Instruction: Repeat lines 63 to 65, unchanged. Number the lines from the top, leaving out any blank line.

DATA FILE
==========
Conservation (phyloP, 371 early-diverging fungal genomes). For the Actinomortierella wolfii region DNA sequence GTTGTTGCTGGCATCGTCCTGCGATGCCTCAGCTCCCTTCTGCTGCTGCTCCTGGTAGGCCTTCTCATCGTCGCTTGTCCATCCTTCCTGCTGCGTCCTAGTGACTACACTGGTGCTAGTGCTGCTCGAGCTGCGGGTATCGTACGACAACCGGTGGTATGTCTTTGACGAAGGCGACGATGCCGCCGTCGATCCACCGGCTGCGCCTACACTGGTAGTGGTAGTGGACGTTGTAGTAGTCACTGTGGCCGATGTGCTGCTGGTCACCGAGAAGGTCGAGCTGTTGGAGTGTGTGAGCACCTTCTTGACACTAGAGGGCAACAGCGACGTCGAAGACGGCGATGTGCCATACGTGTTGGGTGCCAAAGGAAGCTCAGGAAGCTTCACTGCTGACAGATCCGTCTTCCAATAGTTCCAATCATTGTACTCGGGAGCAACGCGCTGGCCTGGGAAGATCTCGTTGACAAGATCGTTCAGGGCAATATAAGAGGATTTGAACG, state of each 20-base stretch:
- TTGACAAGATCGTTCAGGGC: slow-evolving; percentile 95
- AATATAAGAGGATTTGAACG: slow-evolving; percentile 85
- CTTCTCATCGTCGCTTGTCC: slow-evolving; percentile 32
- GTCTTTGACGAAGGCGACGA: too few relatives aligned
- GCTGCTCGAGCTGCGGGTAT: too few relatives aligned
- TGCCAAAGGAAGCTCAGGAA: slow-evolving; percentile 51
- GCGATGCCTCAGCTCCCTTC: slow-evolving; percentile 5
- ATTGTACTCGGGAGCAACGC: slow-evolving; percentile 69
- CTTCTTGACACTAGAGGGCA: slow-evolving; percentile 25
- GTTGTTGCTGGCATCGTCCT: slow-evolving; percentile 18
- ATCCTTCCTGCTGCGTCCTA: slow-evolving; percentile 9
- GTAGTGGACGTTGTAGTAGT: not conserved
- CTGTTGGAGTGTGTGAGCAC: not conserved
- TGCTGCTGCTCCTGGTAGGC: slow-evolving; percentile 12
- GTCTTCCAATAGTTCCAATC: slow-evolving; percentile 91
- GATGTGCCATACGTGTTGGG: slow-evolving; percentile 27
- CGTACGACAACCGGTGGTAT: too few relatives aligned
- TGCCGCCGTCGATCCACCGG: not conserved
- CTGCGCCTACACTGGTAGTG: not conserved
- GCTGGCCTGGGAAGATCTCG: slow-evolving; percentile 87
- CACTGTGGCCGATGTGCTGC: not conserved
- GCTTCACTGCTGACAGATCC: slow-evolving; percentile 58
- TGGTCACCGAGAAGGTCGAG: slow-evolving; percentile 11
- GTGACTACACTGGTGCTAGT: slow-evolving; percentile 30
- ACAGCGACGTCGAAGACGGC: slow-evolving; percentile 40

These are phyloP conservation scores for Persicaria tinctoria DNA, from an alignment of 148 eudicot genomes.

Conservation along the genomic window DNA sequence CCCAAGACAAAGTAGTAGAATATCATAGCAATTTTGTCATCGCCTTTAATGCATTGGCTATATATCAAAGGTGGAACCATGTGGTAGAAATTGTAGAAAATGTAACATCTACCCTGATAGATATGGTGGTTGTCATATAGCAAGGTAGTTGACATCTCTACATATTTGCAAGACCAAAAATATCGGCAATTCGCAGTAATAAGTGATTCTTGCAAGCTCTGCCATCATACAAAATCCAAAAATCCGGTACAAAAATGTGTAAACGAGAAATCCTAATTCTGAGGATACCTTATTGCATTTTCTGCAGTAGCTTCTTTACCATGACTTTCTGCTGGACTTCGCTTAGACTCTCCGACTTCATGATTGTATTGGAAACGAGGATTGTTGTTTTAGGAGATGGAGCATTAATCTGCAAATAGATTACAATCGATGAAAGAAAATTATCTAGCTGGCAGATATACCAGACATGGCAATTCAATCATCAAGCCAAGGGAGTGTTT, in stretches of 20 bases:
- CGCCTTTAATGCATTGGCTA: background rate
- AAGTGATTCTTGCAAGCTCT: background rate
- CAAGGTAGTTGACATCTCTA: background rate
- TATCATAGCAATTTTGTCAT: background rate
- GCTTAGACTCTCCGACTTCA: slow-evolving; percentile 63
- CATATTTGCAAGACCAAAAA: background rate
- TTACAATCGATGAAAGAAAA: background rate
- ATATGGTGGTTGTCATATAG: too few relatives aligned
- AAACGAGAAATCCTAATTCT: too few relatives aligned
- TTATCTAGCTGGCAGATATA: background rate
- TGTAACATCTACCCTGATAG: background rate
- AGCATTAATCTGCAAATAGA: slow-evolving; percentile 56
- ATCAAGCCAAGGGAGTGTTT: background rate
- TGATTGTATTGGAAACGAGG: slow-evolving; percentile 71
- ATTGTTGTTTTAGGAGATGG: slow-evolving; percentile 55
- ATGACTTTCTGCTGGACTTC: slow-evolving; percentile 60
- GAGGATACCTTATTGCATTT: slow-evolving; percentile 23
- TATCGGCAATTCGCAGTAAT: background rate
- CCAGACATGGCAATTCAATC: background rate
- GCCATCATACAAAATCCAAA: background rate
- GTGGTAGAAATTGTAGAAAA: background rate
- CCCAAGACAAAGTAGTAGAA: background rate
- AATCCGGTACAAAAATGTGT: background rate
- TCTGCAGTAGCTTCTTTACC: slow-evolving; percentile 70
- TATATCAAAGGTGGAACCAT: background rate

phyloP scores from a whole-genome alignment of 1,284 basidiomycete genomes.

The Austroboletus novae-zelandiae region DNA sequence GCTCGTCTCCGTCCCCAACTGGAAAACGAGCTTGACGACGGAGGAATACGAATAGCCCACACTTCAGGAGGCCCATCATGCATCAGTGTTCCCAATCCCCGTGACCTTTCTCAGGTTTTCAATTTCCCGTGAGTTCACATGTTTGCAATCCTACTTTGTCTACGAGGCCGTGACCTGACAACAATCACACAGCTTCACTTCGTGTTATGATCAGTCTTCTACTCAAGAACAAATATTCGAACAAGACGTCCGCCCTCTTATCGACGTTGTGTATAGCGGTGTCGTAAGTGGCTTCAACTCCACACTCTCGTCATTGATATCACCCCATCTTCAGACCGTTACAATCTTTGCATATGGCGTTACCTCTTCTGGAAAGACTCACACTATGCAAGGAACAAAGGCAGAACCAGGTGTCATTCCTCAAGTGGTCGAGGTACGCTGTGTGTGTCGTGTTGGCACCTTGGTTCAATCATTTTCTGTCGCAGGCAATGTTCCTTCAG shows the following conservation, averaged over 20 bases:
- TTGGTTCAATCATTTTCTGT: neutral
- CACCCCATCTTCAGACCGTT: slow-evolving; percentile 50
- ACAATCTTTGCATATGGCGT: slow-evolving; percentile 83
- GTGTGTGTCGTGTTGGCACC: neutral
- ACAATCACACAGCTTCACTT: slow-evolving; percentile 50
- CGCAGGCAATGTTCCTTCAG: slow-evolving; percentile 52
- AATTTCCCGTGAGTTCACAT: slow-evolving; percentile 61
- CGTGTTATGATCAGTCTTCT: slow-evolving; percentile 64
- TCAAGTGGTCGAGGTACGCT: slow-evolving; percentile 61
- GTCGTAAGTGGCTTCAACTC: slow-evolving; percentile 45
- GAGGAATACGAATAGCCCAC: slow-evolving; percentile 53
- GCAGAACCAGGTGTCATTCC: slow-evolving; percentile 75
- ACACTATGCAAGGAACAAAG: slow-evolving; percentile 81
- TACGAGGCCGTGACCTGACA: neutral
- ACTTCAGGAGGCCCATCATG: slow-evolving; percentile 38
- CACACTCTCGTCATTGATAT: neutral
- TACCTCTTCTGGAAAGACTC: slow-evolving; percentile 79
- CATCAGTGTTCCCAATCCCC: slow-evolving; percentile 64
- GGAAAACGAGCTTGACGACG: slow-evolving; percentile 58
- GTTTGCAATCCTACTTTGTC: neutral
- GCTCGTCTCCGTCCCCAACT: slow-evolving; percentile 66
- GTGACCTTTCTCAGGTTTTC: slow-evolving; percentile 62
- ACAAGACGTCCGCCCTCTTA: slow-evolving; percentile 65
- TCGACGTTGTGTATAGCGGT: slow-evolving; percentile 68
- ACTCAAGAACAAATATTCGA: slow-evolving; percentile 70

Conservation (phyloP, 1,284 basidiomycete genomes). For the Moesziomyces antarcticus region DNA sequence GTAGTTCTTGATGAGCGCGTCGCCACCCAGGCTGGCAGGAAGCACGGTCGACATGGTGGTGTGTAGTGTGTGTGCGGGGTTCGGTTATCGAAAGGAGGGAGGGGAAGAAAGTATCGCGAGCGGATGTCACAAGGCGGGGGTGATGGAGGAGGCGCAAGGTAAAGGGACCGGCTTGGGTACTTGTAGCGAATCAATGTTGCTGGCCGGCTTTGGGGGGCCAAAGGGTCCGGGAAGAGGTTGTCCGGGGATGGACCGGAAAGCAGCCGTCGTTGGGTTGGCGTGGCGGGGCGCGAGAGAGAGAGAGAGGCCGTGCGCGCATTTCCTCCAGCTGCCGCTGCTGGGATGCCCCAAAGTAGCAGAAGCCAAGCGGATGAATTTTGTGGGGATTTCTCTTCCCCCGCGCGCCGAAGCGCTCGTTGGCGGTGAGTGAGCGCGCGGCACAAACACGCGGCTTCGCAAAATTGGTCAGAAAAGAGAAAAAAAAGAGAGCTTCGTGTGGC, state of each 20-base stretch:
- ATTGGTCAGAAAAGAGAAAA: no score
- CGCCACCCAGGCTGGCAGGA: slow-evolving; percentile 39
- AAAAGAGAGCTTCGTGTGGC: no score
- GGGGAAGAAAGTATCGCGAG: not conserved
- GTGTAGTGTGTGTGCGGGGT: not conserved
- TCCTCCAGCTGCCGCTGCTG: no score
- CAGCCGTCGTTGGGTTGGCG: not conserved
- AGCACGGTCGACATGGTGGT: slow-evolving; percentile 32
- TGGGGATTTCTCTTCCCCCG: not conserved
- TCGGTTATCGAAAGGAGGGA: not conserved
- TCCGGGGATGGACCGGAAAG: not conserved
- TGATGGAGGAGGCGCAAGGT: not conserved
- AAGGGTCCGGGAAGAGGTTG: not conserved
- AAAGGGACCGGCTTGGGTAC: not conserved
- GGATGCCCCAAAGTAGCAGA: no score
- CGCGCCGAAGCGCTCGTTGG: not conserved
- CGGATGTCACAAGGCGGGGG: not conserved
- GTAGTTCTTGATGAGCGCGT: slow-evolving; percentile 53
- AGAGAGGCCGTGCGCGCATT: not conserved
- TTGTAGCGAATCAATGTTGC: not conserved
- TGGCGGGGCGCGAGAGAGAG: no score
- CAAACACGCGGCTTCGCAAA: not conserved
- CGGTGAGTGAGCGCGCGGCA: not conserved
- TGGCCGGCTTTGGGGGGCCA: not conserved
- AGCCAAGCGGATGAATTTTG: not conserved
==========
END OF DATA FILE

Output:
- CGTGTTATGATCAGTCTTCT: slow-evolving; percentile 64
- TCAAGTGGTCGAGGTACGCT: slow-evolving; percentile 61
- GTCGTAAGTGGCTTCAACTC: slow-evolving; percentile 45